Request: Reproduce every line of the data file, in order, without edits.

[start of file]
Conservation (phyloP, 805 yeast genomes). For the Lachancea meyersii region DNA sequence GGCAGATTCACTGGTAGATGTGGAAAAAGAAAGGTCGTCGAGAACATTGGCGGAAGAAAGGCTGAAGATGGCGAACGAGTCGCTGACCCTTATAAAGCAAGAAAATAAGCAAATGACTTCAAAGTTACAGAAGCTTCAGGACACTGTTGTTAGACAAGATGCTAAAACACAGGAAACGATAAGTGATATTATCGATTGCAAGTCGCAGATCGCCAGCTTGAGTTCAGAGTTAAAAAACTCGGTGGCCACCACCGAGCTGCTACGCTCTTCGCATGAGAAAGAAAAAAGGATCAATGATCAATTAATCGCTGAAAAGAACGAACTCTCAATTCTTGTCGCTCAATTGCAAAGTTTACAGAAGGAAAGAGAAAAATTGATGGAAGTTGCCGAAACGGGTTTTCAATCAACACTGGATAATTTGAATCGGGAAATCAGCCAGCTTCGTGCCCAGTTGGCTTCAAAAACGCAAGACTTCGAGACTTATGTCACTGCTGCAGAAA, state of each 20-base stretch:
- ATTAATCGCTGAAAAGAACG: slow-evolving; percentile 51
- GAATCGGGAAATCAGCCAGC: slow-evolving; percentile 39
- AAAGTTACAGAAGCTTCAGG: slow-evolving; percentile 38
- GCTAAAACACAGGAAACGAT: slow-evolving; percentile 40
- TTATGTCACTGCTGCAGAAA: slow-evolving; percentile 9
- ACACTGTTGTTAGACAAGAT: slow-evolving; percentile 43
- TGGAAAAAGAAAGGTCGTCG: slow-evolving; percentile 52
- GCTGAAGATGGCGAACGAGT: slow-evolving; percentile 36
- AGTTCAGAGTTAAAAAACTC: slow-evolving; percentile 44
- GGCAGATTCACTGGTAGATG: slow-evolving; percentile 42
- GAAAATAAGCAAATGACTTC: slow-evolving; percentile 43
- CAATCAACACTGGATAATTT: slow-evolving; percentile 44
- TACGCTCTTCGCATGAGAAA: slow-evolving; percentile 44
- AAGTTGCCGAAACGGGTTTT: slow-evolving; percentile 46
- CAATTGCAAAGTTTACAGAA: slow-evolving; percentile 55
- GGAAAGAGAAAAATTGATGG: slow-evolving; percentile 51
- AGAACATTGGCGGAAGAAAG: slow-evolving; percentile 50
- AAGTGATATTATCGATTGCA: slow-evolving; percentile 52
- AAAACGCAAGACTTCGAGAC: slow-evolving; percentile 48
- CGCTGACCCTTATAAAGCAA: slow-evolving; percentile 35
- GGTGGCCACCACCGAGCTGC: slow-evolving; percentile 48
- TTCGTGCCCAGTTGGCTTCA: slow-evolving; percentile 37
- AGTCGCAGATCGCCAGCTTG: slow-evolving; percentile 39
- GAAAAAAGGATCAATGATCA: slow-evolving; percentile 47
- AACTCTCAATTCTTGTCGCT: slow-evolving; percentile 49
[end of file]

Conservation (phyloP, 805 yeast genomes). For the Lachancea meyersii region DNA sequence GGCAGATTCACTGGTAGATGTGGAAAAAGAAAGGTCGTCGAGAACATTGGCGGAAGAAAGGCTGAAGATGGCGAACGAGTCGCTGACCCTTATAAAGCAAGAAAATAAGCAAATGACTTCAAAGTTACAGAAGCTTCAGGACACTGTTGTTAGACAAGATGCTAAAACACAGGAAACGATAAGTGATATTATCGATTGCAAGTCGCAGATCGCCAGCTTGAGTTCAGAGTTAAAAAACTCGGTGGCCACCACCGAGCTGCTACGCTCTTCGCATGAGAAAGAAAAAAGGATCAATGATCAATTAATCGCTGAAAAGAACGAACTCTCAATTCTTGTCGCTCAATTGCAAAGTTTACAGAAGGAAAGAGAAAAATTGATGGAAGTTGCCGAAACGGGTTTTCAATCAACACTGGATAATTTGAATCGGGAAATCAGCCAGCTTCGTGCCCAGTTGGCTTCAAAAACGCAAGACTTCGAGACTTATGTCACTGCTGCAGAAA, state of each 20-base stretch:
- ATTAATCGCTGAAAAGAACG: slow-evolving; percentile 51
- GAATCGGGAAATCAGCCAGC: slow-evolving; percentile 39
- AAAGTTACAGAAGCTTCAGG: slow-evolving; percentile 38
- GCTAAAACACAGGAAACGAT: slow-evolving; percentile 40
- TTATGTCACTGCTGCAGAAA: slow-evolving; percentile 9
- ACACTGTTGTTAGACAAGAT: slow-evolving; percentile 43
- TGGAAAAAGAAAGGTCGTCG: slow-evolving; percentile 52
- GCTGAAGATGGCGAACGAGT: slow-evolving; percentile 36
- AGTTCAGAGTTAAAAAACTC: slow-evolving; percentile 44
- GGCAGATTCACTGGTAGATG: slow-evolving; percentile 42
- GAAAATAAGCAAATGACTTC: slow-evolving; percentile 43
- CAATCAACACTGGATAATTT: slow-evolving; percentile 44
- TACGCTCTTCGCATGAGAAA: slow-evolving; percentile 44
- AAGTTGCCGAAACGGGTTTT: slow-evolving; percentile 46
- CAATTGCAAAGTTTACAGAA: slow-evolving; percentile 55
- GGAAAGAGAAAAATTGATGG: slow-evolving; percentile 51
- AGAACATTGGCGGAAGAAAG: slow-evolving; percentile 50
- AAGTGATATTATCGATTGCA: slow-evolving; percentile 52
- AAAACGCAAGACTTCGAGAC: slow-evolving; percentile 48
- CGCTGACCCTTATAAAGCAA: slow-evolving; percentile 35
- GGTGGCCACCACCGAGCTGC: slow-evolving; percentile 48
- TTCGTGCCCAGTTGGCTTCA: slow-evolving; percentile 37
- AGTCGCAGATCGCCAGCTTG: slow-evolving; percentile 39
- GAAAAAAGGATCAATGATCA: slow-evolving; percentile 47
- AACTCTCAATTCTTGTCGCT: slow-evolving; percentile 49